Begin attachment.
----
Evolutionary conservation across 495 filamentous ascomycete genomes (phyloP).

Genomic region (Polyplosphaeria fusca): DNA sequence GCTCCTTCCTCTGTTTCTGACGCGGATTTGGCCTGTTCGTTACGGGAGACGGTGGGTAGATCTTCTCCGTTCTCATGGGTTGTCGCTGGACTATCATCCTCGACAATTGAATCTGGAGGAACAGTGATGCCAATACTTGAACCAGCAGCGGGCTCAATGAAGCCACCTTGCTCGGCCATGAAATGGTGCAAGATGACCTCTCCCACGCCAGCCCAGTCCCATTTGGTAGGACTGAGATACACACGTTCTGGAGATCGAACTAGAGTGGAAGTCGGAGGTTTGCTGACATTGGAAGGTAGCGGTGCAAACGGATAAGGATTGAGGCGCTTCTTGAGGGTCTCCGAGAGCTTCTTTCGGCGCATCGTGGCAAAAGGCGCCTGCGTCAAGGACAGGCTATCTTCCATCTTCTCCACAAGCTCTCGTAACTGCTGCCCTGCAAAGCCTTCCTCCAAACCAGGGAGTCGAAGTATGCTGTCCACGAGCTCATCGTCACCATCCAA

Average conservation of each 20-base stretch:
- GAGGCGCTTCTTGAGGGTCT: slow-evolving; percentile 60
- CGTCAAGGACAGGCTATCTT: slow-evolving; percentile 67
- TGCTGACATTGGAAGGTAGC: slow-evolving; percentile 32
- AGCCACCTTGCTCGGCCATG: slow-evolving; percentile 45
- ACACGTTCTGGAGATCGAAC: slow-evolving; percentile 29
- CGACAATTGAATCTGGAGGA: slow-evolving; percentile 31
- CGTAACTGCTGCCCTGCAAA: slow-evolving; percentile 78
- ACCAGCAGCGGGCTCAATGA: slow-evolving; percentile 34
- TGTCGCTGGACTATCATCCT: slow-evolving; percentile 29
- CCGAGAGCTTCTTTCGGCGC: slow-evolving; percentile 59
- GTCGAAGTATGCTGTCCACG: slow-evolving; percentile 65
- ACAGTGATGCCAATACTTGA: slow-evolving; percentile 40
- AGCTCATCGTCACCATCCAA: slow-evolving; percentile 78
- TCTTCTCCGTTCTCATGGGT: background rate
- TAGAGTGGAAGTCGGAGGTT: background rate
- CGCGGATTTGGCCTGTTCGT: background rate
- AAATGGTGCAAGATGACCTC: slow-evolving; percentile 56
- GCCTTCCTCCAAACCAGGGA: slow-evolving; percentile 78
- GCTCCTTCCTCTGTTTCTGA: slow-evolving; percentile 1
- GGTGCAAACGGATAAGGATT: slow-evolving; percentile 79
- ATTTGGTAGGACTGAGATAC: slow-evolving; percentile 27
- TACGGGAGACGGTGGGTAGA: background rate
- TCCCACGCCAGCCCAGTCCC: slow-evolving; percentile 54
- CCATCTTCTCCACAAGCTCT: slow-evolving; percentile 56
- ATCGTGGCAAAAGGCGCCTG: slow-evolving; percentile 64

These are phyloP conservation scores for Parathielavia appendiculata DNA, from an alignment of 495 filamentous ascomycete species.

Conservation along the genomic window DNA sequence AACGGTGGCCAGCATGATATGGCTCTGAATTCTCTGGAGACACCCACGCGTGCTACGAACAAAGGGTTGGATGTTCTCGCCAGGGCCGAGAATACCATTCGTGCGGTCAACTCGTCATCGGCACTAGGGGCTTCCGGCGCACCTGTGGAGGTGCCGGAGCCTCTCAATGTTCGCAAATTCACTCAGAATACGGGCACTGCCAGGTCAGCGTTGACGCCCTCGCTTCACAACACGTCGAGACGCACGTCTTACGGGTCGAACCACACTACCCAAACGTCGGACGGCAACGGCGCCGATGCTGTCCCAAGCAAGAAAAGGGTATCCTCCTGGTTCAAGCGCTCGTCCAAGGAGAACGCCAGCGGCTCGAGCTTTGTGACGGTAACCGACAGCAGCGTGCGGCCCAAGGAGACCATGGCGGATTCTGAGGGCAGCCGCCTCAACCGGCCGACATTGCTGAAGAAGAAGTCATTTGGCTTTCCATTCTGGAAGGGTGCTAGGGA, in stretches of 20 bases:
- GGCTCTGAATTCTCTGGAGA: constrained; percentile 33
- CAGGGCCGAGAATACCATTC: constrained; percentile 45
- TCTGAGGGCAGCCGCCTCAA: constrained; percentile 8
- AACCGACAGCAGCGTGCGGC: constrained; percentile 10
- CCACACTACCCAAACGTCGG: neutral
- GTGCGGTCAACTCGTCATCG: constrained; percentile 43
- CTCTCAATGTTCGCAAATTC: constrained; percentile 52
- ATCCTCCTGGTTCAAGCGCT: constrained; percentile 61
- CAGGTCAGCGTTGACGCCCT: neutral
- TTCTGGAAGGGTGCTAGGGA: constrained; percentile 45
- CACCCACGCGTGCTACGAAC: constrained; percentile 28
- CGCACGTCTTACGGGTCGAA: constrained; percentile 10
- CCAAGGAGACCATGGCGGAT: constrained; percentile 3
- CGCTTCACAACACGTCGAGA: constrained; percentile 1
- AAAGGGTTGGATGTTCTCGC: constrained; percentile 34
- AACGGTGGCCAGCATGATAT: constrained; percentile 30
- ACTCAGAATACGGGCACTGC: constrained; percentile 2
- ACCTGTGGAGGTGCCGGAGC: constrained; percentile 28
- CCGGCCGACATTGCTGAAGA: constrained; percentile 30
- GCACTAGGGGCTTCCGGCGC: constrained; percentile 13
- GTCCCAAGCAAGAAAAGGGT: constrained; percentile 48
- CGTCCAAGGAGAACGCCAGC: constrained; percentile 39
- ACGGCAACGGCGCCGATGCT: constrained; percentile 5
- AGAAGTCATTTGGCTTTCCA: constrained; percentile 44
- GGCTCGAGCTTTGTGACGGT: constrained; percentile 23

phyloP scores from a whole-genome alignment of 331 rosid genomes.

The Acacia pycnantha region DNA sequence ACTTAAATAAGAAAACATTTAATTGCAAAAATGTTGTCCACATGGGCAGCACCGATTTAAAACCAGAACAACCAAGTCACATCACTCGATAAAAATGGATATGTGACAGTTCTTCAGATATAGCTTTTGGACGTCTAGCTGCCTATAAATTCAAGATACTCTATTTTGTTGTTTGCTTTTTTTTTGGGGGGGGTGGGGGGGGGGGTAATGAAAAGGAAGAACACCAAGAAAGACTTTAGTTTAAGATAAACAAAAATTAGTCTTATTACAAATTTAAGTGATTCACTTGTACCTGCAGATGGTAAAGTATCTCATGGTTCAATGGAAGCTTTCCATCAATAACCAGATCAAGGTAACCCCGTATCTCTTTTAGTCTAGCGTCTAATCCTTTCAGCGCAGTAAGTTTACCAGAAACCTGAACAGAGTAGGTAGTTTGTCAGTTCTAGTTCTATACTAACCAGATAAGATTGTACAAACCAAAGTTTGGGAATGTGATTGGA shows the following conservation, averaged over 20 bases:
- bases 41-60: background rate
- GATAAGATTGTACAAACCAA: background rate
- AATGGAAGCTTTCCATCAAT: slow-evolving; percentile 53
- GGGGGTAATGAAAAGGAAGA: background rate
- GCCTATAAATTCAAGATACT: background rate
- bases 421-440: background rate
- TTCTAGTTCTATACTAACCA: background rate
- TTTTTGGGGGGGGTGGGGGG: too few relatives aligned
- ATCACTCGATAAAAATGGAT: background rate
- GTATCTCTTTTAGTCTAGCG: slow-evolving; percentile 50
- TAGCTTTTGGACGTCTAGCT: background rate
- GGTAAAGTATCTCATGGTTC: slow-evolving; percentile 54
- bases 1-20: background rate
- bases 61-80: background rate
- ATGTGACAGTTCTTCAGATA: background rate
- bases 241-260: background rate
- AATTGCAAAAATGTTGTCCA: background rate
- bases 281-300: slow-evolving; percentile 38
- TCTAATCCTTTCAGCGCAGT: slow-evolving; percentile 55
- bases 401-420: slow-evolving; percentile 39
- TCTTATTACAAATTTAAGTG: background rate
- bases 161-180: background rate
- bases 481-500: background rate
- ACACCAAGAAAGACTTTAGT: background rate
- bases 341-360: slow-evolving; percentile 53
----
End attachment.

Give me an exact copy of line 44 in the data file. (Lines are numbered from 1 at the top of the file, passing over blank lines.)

- CGCTTCACAACACGTCGAGA: constrained; percentile 1